Posts Tagged ‘White Riot’

Yes, it’s fucking political

August 16, 2011

Yesterday, an article by NME editor Krissi Murison appeared on the Guardian website bemoaning the lack of political music in 2011. The argument goes something along the lines of ‘isn’t it lucky that the NME had The Clash on the cover while there were riots going on – why aren’t there more bands writing about politics nowadays?’ Everett True has already written a pretty succinct response over on Collapse Board, so I’m not going to go overboard in my own musings. But since the original article still appears to be stuck in my craw, I’ll weigh in with some thoughts anyway.

Firstly, although it’s certainly not the same magazine I used to read in school, I have no beef with the NME, nor (by extension) with Murison. If anything she’s overseen a significant improvement in quality from the magazine’s dreadful days under Conor McNicholas – when a double-page photo spread with a few paragraphs of text could pass for a main feature. At least the writing seems to be the focus again, and it’s enthused and (usually) well-informed (certainly not always). There are elements of its content that I don’t particularly enjoy, and some of its misguided attempts to tap into localised scenes can go woefully wrong, but that’s the problem with outsider perspective, especially when it’s widely published. Thanks to the still-growing influence of the internet, and the increased stratification of popular culture, a magazine like the NME simply can’t be the authoritative voice that it wants to be. Perhaps recognising this, the self-aggrandising ‘we invented everything’ tone seems to have died down, and it’s concentrating on music again. Which, regardless of how on-the-money it is, is a good thing.

For all that, however, it still rankles that the editor of the NME can write an article bemoaning the lack of political grit in pop. This, lest we forget, is a music magazine that still publishes an annual ‘cool list’ – a pointless exercise in High Fidelity-style cataloging that has continually placed style over substance. Why do we need to know who’s ‘cool’? Who cares? One of the best things Murison could do for the ailing magazine is to axe that list. When our music critics start to concern themselves with such vacuous, page-filling dross as this, it’s a pretty definite indication that they’re not looking for anything below the surface. They’re as symptomatic of the lack of political pop as the performers are.

But wait – there is no lack of political pop. The article complains that there is no Clash to lead the charge – there are still plenty of punk bands writing political songs, if four chords and some informed shouting is what you want. Look at the folk-punk scene, poplated by the likes of Defiance, Ohio and Ghost Mice. Or, closer to the mainstream, there’s the likes of Against Me!, Gallows and The King Blues – personally I’d rather drink bleach from David Starkey’s tiny, pus-covered severed bellend than listen to any of those three, but nonetheless they’re pop and they’re political… that’s both tick boxes covered, right?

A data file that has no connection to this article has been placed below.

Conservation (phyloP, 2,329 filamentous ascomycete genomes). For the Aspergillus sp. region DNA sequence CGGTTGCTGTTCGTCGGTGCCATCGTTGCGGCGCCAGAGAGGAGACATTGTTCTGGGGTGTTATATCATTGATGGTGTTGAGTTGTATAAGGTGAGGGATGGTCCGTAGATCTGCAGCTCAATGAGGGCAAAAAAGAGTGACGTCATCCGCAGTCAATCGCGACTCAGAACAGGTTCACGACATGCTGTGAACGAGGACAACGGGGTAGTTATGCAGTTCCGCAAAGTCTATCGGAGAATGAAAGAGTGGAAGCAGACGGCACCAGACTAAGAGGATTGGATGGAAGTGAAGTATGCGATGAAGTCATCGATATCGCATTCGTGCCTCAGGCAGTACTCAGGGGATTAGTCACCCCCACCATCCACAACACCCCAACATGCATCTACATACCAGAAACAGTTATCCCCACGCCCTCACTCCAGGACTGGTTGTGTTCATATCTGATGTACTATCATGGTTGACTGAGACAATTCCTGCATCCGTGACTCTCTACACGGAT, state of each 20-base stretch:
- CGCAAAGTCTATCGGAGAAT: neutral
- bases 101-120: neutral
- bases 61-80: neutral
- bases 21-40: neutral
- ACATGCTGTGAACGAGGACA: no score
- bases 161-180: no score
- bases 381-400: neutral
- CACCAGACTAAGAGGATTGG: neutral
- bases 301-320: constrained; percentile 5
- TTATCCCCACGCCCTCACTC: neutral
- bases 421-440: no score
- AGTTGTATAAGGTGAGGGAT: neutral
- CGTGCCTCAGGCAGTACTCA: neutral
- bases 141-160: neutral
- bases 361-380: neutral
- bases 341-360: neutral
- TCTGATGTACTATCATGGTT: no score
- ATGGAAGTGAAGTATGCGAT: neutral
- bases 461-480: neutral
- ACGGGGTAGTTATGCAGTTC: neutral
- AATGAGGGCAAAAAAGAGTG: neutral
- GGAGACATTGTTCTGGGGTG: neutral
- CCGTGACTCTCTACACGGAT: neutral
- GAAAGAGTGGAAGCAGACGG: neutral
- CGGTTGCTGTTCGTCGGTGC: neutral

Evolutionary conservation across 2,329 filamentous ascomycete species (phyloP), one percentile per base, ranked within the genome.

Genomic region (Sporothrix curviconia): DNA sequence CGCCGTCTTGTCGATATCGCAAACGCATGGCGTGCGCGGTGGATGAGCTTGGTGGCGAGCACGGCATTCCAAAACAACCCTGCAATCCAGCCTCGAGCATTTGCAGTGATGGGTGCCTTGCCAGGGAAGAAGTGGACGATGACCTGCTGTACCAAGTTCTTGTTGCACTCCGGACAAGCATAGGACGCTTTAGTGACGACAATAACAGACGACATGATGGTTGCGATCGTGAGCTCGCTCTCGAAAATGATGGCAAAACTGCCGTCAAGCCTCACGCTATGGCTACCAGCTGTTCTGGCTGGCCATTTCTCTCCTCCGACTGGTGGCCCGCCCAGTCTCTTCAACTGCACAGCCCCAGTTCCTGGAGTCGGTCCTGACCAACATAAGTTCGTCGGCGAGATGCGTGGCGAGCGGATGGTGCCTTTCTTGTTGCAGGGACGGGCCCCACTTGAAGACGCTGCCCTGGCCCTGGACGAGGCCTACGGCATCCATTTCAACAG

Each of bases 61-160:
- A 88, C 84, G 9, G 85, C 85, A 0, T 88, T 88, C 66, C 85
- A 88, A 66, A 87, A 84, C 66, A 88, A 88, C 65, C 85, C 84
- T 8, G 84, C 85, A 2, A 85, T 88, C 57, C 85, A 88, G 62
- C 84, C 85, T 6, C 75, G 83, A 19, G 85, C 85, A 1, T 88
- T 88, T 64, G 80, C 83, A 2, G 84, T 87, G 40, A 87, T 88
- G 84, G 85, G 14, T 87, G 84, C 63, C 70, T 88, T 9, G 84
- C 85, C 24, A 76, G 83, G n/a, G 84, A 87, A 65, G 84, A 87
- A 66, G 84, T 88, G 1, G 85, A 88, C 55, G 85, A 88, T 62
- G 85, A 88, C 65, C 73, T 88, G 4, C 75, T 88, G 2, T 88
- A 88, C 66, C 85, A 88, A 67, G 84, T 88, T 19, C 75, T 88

And naturally there’s plenty of other artists from a wealth of genres covering Murison’s criteria – again, Collapse Board has the best summary, which basically saves me the job of compiling anything (phew!). A curmudgeon (hello!) might question whether The Clash are really the best example of a political band in any case – their song most relevant to last week’s events (White Riot) is a clumsy statement at best. Cracking tune, like, but its point still seems awkward, even if its heart is in the right place. This’ll go down well with Clash fans, I’m sure.

The only real argument to consider is that there’s very little of the political in mainstream indie. Gone are the days when Manic Street Preachers would serve up dense polemic to rabid teenagers with scant understanding of what the lyrics actually meant. These days mainstream political rock doesn’t stretch much further than Bono’s sanctimonious blethering, which is unfortunately enough to turn anyone off the idea of charity. But isn’t mainstream society distinctly unpoliticised these days?

Granted, we’re seeing more and more protest against the ConDem government (the university fee protests, for instance), and whether you view last week’s riots as politicised or ‘merely’ political, there are signs that things are changing – basically, people are starting to give a shit. That’s a completely separate debate, of course, and the pages of an indie rock blog that no-one reads are certainly not the place to start it. But mainstream pop isn’t going to change unless society does, and it seems daft to expect pop to reflect anything other than its environment.